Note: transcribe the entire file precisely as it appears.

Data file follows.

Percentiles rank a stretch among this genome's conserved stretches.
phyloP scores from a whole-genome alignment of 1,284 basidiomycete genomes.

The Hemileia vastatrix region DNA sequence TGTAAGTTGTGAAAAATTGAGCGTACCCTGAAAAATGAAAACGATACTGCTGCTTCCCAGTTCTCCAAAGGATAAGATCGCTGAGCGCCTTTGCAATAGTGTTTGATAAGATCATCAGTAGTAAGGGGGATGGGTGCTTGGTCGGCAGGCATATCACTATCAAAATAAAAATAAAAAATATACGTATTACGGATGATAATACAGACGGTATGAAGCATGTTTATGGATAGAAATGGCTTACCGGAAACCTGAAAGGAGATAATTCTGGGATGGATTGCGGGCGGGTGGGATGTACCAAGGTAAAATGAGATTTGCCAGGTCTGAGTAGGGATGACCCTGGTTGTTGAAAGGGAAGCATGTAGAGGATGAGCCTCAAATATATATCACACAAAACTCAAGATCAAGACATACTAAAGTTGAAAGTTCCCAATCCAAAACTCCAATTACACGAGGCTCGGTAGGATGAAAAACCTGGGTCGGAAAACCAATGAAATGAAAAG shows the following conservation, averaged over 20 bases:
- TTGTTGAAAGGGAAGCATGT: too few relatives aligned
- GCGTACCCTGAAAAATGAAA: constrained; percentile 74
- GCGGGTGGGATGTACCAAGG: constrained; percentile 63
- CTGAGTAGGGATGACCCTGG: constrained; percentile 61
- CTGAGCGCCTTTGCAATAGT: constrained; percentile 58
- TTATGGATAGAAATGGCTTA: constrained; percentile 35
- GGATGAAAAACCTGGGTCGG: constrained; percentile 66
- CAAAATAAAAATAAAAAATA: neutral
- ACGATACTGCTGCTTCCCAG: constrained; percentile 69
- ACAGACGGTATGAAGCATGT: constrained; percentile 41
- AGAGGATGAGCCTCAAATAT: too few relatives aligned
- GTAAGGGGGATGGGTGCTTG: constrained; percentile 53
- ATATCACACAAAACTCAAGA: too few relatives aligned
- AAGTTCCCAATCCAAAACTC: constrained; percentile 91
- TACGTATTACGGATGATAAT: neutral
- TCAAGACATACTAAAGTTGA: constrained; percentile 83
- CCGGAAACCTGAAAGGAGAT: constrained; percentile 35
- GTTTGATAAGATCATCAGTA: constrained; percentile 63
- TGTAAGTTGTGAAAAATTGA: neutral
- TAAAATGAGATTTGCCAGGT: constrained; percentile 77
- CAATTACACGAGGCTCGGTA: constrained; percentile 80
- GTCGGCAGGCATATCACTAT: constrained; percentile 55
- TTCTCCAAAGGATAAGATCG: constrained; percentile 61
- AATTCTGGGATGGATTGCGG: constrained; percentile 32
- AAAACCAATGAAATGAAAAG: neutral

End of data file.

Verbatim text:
Percentiles rank a stretch among this genome's conserved stretches.
phyloP scores from a whole-genome alignment of 1,284 basidiomycete genomes.

The Hemileia vastatrix region DNA sequence TGTAAGTTGTGAAAAATTGAGCGTACCCTGAAAAATGAAAACGATACTGCTGCTTCCCAGTTCTCCAAAGGATAAGATCGCTGAGCGCCTTTGCAATAGTGTTTGATAAGATCATCAGTAGTAAGGGGGATGGGTGCTTGGTCGGCAGGCATATCACTATCAAAATAAAAATAAAAAATATACGTATTACGGATGATAATACAGACGGTATGAAGCATGTTTATGGATAGAAATGGCTTACCGGAAACCTGAAAGGAGATAATTCTGGGATGGATTGCGGGCGGGTGGGATGTACCAAGGTAAAATGAGATTTGCCAGGTCTGAGTAGGGATGACCCTGGTTGTTGAAAGGGAAGCATGTAGAGGATGAGCCTCAAATATATATCACACAAAACTCAAGATCAAGACATACTAAAGTTGAAAGTTCCCAATCCAAAACTCCAATTACACGAGGCTCGGTAGGATGAAAAACCTGGGTCGGAAAACCAATGAAATGAAAAG shows the following conservation, averaged over 20 bases:
- TTGTTGAAAGGGAAGCATGT: too few relatives aligned
- GCGTACCCTGAAAAATGAAA: constrained; percentile 74
- GCGGGTGGGATGTACCAAGG: constrained; percentile 63
- CTGAGTAGGGATGACCCTGG: constrained; percentile 61
- CTGAGCGCCTTTGCAATAGT: constrained; percentile 58
- TTATGGATAGAAATGGCTTA: constrained; percentile 35
- GGATGAAAAACCTGGGTCGG: constrained; percentile 66
- CAAAATAAAAATAAAAAATA: neutral
- ACGATACTGCTGCTTCCCAG: constrained; percentile 69
- ACAGACGGTATGAAGCATGT: constrained; percentile 41
- AGAGGATGAGCCTCAAATAT: too few relatives aligned
- GTAAGGGGGATGGGTGCTTG: constrained; percentile 53
- ATATCACACAAAACTCAAGA: too few relatives aligned
- AAGTTCCCAATCCAAAACTC: constrained; percentile 91
- TACGTATTACGGATGATAAT: neutral
- TCAAGACATACTAAAGTTGA: constrained; percentile 83
- CCGGAAACCTGAAAGGAGAT: constrained; percentile 35
- GTTTGATAAGATCATCAGTA: constrained; percentile 63
- TGTAAGTTGTGAAAAATTGA: neutral
- TAAAATGAGATTTGCCAGGT: constrained; percentile 77
- CAATTACACGAGGCTCGGTA: constrained; percentile 80
- GTCGGCAGGCATATCACTAT: constrained; percentile 55
- TTCTCCAAAGGATAAGATCG: constrained; percentile 61
- AATTCTGGGATGGATTGCGG: constrained; percentile 32
- AAAACCAATGAAATGAAAAG: neutral